to build up numbers and stores. As the saying goes, ‘Swarm in May worth a load of hay, swarm in June worth a silver spoon, and swarm in July not worth a fly’!

THE SPUDS IN OPW WALLED ORGANIC GARDEN LOOK FAR BETTER THAN OURS! – 4th wk in May 2014

'Casablanca' can be first early potato or left in the ground as a maincrop. Here the OPW Walled Garden shows the plants at their best.

‘Casablanca’ can be first early potato or left in the ground as a maincrop. Here the OPW Walled Garden shows the plants at their best.

This is a difficult blog to write. I’ve just been to Bloom in the Phoenix Park. The ‘Casablanca’ potatoes in the OPW Walled Organic Kitchen Garden are a picture of health, weed free and in lovely straight rows. On the other hand, here in Tacumshin, our ‘Casablanca‘ potatoes sown in  ‘Aran beds’ or ‘lazy beds’ are struggling. Lack of water could be a factor. Another factor could be that we did not plant into the soil but instead laid the seed on the strimmed grass and turned another sod of grass upside down to cover the seed potato. The dense grass roots are slow to break down in these near drought conditions. We will get a crop. However it  may include more small potatoes than we would like. Nonetheless, the digging to harvest the crop will loosen the soil to help make it friable for the next crop, probably a green manure.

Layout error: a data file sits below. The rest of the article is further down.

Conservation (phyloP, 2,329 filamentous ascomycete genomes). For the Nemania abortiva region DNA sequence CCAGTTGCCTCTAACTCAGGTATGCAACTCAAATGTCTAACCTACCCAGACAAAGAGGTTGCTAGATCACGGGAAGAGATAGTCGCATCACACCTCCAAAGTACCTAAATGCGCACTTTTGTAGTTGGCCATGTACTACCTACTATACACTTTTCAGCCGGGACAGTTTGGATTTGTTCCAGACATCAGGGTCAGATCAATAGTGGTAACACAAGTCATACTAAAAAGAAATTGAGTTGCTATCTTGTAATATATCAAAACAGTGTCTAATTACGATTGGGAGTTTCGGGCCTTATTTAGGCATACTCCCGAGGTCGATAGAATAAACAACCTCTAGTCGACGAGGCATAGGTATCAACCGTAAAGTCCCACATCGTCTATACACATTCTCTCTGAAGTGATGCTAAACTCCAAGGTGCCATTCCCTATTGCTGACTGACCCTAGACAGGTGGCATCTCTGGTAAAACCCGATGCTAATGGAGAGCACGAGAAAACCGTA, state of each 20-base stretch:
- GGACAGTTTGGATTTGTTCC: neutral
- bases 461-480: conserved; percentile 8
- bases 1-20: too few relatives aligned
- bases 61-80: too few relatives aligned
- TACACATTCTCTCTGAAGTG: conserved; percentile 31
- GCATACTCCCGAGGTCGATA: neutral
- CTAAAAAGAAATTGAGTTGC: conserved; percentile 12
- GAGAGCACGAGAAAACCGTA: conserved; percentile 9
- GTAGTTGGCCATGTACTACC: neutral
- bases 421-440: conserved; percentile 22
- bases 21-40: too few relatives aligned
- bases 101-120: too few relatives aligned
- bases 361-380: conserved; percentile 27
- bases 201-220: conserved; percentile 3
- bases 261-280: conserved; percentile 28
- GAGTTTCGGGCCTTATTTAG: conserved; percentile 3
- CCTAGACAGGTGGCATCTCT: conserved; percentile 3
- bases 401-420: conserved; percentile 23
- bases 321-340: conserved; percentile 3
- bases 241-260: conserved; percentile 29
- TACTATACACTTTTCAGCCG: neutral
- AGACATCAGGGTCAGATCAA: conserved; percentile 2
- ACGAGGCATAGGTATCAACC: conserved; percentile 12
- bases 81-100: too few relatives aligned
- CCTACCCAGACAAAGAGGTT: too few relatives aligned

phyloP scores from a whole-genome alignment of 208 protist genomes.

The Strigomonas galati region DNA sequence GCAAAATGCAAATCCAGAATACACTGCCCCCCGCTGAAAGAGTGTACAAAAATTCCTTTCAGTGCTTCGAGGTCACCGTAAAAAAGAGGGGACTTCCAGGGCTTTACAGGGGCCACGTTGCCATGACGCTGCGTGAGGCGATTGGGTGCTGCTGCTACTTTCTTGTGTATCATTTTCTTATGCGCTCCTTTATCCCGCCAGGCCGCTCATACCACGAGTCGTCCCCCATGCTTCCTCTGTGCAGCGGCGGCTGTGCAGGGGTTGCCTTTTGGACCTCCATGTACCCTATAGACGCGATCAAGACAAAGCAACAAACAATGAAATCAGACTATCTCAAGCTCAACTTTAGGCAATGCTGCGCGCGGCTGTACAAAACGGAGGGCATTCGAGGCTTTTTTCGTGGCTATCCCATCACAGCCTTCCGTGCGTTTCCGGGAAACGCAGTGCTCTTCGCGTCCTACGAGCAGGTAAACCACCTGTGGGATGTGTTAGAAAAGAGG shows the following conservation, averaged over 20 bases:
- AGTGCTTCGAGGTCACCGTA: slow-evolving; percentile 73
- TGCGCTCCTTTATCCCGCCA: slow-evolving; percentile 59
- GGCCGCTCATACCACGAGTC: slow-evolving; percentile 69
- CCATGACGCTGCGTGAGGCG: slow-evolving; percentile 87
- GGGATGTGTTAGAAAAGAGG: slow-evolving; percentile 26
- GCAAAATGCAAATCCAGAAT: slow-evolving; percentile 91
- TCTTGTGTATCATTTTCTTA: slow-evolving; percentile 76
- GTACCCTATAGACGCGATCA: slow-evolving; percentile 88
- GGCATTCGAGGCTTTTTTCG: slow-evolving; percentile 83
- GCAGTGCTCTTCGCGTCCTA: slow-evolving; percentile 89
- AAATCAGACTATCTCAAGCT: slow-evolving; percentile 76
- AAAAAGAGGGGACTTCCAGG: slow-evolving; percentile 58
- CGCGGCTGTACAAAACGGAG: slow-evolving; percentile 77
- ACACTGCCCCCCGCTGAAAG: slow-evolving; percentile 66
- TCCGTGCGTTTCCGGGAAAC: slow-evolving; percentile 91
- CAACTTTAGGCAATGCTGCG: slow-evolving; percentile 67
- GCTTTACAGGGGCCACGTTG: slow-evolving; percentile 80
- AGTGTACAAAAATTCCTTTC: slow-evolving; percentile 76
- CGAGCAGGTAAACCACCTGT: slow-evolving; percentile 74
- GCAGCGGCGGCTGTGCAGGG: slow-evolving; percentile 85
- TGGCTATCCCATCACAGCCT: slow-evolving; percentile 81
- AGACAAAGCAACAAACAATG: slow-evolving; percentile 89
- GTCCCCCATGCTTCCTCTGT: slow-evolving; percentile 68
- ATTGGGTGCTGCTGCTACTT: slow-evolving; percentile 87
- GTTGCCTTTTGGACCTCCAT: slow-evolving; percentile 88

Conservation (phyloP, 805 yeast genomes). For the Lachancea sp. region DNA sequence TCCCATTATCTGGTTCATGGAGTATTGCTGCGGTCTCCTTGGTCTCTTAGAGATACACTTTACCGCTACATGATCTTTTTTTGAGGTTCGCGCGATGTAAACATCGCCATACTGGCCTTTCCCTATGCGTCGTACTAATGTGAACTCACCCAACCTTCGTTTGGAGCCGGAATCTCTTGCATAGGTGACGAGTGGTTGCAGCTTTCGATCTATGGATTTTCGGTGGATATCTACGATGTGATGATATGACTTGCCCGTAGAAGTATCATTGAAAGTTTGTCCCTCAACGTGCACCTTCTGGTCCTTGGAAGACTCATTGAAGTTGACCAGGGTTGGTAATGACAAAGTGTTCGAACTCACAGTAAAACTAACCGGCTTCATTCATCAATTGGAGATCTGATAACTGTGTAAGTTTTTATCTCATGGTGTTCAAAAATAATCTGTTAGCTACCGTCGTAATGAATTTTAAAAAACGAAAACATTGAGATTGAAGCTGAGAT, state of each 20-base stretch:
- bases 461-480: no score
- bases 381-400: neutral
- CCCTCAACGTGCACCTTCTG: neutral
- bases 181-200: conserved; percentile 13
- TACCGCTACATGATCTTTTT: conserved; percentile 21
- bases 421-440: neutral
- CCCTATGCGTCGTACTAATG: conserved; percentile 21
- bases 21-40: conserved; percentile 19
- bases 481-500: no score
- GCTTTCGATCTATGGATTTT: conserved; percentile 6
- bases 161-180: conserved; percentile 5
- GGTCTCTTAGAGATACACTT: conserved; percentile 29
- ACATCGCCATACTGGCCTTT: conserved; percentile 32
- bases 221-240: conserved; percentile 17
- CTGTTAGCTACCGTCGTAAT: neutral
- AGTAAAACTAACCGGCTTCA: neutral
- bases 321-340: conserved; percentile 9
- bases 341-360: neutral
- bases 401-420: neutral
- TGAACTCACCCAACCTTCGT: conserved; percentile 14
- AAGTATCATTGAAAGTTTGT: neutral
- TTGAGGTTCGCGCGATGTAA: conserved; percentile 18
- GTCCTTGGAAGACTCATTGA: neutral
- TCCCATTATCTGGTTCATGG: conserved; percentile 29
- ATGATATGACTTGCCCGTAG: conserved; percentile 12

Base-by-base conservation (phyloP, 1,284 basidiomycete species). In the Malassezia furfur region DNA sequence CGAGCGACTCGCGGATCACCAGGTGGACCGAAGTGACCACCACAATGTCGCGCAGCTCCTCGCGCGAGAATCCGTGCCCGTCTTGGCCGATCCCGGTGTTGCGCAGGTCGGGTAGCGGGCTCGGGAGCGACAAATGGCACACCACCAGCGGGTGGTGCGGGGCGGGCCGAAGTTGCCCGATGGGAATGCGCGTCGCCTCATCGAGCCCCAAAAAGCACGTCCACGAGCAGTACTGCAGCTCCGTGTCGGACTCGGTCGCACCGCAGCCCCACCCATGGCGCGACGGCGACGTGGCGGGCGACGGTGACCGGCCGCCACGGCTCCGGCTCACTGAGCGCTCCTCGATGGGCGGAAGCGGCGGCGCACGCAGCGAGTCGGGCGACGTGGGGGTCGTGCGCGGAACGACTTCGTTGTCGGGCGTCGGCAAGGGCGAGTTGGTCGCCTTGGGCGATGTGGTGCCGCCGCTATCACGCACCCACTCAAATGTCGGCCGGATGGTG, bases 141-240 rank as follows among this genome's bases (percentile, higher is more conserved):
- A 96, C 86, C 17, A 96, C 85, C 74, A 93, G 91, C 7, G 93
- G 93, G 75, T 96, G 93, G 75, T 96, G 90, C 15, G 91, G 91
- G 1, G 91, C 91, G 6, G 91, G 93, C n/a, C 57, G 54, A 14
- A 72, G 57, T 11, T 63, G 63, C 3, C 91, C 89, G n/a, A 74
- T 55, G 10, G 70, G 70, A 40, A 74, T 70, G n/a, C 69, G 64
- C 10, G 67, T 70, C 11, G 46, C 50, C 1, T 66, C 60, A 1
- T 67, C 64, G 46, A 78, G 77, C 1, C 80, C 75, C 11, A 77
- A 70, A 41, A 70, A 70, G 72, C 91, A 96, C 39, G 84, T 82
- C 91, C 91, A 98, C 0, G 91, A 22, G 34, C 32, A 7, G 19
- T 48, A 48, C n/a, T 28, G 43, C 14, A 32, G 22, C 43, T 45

E.U. NEIGHBOURS’ DAY, COMPLEMENTS THE ‘TRANSITION TOWN’ MESSAGE – 3rd wk in May 2014

Unaccustomed as I am to public speaking, I was asked to say a few words to the community of neighbours living near Redmond Park, a well used tranquil public space in the heart of Wexford town, recently, to mark E.U. Neighbours’ Day. Good theme, but to me it is about much more than calling to see if a neighbour needs help or a chat. Looking out for neighbours is vital, of course and thanks to Senan O’Reilly, Wexford Tidy Towns Association and D’Lush Café in Wexford Arts Centre for all the help.

Neighbours’ Day began in Paris in the year 2000. It generally takes place on any Friday in May. The basic theme is to promote neighbourliness. However, working together in a neighbourhood, is a bulwark against the major challenges of peak oil and climate change. Strengthening local connections is a key step towards re-developing local economies and local self-reliance. Other steps on this path are all part of the transition to a society which can meet its needs without depending on fossil fuels.

Rob Hopkins,  while lecturing on sustainability in Kinsale, Co. Cork, coined the term, ‘transition towns’, to describe the steps towards ‘powering down’